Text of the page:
Are the Uninsured Getting a Free Ride?Commentary by John C Goodman
May 14, 2011
A new government report says uninsured patients are generating $49 billion in unpaid hospital bills every year.
Put aside the fact that most of us don't have much confidence in the way hospitals calculate what we owe and take that number at face value. It comes out to a little more than $1,000 per uninsured person per year.
Does that mean that the average uninsured patient is getting $1,000 of free medical care paid for by you and me? A lot of supporters of ObamaCare would like you to think so. That's why we need a mandate, they argue, forcing people to buy health insurance whether they want it or not.
Ah…..but not so fast.
People who are insured by their employer's plan are getting a fat tax break. Wages are subject to a 15.3 percent federal payroll (FICA) tax, plus federal, state and local income taxes. Employer-provided health benefits avoid all these taxes, however. That's a subsidy equal to about 25 percent of the cost of health insurance for most employees.
But suppose you are one of those workers who gets all your compensation in the form of taxable wages and has no health insurance. Then you are paying higher taxes than someone earning just as much as you are but getting part of his compensation in the form of tax-free health insurance.
My back-of-the-envelope calculation suggests that the typical uninsured worker is paying more than $1,000 in extra taxes precisely because he is uninsured. That's right. The uninsured aren't really getting free rides after all. They're mainly paying their own way! And if they are above-average income, they are paying their own way by a good margin.
Now, I know what you're thinking. The uninsured may be paying more taxes to the government, but you're paying for their health care. Their unpaid bills make your hospital bill higher than it would have been.
That may seem logical, but it turns out to be mostly wrong. The cost of the unpaid hospital bills is mainly borne by government (and therefore, taxpayers), not by shifting costs to other patients. In fact, George Mason University health economist Jack Hadley estimates that about 75 percent of the cost of free care for the uninsured is paid by government.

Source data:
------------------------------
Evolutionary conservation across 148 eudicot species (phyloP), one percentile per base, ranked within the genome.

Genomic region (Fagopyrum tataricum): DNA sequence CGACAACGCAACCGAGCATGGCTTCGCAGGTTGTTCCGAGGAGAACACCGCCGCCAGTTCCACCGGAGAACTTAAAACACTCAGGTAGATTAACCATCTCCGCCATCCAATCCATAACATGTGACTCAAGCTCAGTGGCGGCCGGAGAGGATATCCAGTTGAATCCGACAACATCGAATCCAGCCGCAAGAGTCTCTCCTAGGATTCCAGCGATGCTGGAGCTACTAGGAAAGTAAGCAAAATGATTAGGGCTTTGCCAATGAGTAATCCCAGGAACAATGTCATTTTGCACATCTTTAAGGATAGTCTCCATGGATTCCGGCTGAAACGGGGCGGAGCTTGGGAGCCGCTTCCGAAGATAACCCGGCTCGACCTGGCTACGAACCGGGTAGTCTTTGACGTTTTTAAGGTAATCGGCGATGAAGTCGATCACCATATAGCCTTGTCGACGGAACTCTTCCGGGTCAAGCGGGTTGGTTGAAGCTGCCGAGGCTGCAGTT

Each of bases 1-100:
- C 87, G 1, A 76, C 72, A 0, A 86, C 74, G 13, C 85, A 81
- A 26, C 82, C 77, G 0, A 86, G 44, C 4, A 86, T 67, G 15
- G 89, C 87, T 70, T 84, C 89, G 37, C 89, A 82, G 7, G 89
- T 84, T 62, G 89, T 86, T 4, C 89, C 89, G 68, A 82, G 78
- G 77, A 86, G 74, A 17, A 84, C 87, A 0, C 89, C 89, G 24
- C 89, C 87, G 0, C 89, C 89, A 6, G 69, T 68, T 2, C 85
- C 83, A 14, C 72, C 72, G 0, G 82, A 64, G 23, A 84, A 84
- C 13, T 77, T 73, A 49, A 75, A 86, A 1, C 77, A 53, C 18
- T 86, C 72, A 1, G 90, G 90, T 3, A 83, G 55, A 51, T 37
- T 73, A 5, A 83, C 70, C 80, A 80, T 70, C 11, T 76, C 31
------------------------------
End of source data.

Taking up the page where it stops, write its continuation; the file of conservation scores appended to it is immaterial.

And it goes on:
There's more to the story. Roughly one in four uninsured people in this country are eligible for Medicaid or a state Children's Health Insurance Plan (S-CHIP). In other words, if they signed up and became insured, you would be paying for their care anyway. In fact, you would probably pay more.
Again, health care numbers are so murky it's hard to know what anything really costs. Still, I take my cue from Parkland Memorial Hospital in Dallas. Staffers at Parkland actually go from patient to patient, trying to get people to enroll in Medicaid right in the emergency room. (Half the time they fail!)
The fact that Parkland goes to so much trouble suggests that the hospital gets more money from the government (meaning you, the taxpayer) for Medicaid patients than it gets for uninsured patients.
Now if you think any of this is a justification for ObamaCare, here's one more thing to consider. The taxpayer burden for insuring the uninsured under the new health reform law will be about four or five times larger than the amount we are spending on free care for the uninsured right now.
Take a family of four with an income of about $32,000. If they are uninsured and they reflect the average experience, they will generate about $4,000 in unpaid hospital bills this year. But the federal government will pay almost all of the $23,700 health insurance premium that will be needed for family to obtain Obama Care insurance in one of the new health insurance exchanges. The government will also reimburse the family for most of its out-of-pocket costs. According to one estimate, the total subsidy for this family under ObamaCare will reach $22,740.
Even if the uninsured aren't paying their own way under the current system, you will be paying much, much more for them under the new health reform law.
I'll discuss the right solution to this problem in a future column.